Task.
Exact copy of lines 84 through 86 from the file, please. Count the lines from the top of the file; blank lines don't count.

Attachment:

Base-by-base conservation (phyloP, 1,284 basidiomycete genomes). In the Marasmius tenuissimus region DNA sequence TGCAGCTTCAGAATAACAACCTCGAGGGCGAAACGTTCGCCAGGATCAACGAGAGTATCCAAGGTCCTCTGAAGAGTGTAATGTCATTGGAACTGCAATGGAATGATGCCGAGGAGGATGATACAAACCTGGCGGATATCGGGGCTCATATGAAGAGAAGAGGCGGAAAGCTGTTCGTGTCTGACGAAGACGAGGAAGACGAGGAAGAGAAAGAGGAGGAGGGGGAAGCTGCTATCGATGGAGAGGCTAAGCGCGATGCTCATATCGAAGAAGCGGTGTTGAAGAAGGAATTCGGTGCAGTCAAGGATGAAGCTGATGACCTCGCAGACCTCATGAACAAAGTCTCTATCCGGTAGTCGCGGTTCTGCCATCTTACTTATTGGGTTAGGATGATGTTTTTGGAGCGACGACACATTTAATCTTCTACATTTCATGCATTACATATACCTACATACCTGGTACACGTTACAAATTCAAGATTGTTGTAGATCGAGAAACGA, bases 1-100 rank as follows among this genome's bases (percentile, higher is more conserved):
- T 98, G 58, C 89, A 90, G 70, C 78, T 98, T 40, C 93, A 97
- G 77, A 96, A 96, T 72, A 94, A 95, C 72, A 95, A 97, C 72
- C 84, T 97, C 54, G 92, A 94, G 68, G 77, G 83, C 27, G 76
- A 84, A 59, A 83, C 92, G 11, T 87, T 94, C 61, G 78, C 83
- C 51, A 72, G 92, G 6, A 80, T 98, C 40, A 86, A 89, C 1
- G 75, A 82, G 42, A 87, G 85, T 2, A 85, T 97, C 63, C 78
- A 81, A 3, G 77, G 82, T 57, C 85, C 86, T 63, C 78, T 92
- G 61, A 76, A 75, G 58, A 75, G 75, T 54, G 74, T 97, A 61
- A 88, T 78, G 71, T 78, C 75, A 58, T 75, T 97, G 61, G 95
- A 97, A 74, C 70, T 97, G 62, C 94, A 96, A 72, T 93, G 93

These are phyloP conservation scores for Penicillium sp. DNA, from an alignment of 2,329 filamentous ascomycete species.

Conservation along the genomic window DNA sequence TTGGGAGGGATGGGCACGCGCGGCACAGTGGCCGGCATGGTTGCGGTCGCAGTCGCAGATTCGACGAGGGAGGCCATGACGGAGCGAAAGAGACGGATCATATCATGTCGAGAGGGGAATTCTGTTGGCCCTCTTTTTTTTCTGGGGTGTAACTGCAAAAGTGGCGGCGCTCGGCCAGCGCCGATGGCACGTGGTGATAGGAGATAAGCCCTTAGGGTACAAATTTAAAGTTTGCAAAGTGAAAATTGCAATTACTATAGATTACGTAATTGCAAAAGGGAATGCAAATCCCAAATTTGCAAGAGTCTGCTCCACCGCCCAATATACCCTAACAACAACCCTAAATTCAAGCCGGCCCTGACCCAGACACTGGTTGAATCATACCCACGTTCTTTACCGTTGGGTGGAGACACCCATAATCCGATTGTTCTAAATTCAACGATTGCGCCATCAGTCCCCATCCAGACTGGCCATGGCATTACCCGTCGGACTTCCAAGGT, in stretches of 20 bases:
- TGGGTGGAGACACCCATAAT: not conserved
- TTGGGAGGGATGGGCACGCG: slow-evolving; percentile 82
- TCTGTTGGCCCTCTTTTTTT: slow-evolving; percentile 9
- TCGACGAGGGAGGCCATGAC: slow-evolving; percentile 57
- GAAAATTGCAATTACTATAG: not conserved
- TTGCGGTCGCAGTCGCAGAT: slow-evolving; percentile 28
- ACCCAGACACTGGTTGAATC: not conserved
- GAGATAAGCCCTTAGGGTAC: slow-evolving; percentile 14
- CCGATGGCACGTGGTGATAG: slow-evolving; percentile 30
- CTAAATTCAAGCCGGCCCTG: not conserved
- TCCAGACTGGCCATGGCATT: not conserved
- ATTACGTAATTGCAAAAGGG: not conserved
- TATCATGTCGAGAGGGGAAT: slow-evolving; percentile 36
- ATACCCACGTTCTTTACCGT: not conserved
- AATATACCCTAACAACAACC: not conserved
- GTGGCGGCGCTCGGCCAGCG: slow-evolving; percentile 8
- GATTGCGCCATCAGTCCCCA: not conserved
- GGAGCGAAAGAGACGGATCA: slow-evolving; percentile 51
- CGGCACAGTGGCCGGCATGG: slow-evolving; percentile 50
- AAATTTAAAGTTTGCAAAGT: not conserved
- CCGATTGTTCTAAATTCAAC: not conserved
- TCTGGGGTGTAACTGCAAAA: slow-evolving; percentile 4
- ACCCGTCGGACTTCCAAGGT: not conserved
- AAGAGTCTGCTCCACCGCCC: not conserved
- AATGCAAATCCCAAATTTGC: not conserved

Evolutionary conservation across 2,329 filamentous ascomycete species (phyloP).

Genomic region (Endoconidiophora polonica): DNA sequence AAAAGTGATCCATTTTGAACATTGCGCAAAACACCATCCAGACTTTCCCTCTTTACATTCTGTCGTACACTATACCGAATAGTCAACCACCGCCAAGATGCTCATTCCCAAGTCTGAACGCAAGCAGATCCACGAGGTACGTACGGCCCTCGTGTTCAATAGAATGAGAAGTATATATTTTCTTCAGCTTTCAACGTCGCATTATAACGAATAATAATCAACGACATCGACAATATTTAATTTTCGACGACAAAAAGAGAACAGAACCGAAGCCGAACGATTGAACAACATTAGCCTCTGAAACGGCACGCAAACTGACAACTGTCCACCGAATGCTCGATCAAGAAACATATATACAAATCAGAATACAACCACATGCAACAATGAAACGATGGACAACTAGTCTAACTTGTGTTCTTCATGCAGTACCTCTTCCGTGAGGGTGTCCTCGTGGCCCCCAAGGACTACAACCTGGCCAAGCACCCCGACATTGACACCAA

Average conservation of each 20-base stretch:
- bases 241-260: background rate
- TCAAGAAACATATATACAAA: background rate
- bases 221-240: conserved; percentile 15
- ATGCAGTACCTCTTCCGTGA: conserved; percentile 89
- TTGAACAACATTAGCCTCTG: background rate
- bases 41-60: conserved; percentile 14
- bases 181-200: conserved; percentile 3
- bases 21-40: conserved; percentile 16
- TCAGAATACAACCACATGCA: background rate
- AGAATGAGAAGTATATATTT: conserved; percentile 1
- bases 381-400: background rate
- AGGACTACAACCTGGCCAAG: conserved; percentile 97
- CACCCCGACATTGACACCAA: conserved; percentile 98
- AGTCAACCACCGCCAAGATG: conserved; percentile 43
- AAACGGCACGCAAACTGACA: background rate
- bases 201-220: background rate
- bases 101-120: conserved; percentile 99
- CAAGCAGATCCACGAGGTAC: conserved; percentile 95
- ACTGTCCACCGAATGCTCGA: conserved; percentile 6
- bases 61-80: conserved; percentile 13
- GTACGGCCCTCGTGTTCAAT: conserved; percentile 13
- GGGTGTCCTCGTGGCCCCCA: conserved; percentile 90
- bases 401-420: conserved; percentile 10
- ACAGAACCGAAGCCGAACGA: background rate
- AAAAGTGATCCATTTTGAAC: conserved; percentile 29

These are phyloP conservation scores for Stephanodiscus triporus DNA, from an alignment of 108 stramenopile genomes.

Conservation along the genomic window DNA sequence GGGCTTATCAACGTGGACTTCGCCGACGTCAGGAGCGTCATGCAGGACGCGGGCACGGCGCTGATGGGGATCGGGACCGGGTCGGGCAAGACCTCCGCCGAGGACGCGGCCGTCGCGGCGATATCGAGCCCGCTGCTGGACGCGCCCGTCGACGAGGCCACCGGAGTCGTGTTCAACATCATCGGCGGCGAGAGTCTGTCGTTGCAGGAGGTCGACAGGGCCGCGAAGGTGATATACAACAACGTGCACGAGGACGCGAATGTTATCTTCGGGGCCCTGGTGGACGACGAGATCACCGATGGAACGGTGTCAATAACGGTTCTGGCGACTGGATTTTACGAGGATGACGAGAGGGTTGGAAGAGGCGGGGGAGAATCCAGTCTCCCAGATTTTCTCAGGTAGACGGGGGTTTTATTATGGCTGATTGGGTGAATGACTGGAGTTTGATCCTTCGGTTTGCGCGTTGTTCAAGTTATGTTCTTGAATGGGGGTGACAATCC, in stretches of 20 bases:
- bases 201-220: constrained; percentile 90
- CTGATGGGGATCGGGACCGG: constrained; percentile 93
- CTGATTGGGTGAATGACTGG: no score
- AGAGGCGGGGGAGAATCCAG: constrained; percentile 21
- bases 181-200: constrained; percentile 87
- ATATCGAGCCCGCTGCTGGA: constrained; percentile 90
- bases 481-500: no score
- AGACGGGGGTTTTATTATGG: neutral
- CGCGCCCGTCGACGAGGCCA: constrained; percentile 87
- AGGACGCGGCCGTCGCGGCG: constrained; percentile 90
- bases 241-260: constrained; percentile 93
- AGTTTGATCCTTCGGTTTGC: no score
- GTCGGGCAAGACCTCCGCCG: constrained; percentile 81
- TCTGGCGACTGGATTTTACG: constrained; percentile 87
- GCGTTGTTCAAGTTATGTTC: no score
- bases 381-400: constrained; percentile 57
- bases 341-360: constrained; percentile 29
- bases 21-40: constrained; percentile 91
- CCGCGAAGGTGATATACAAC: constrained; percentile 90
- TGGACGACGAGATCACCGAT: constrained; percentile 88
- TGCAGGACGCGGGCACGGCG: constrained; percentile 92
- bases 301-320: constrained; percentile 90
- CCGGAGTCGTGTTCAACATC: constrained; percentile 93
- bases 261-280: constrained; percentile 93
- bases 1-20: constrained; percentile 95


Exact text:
- bases 381-400: constrained; percentile 57
- bases 341-360: constrained; percentile 29
- bases 21-40: constrained; percentile 91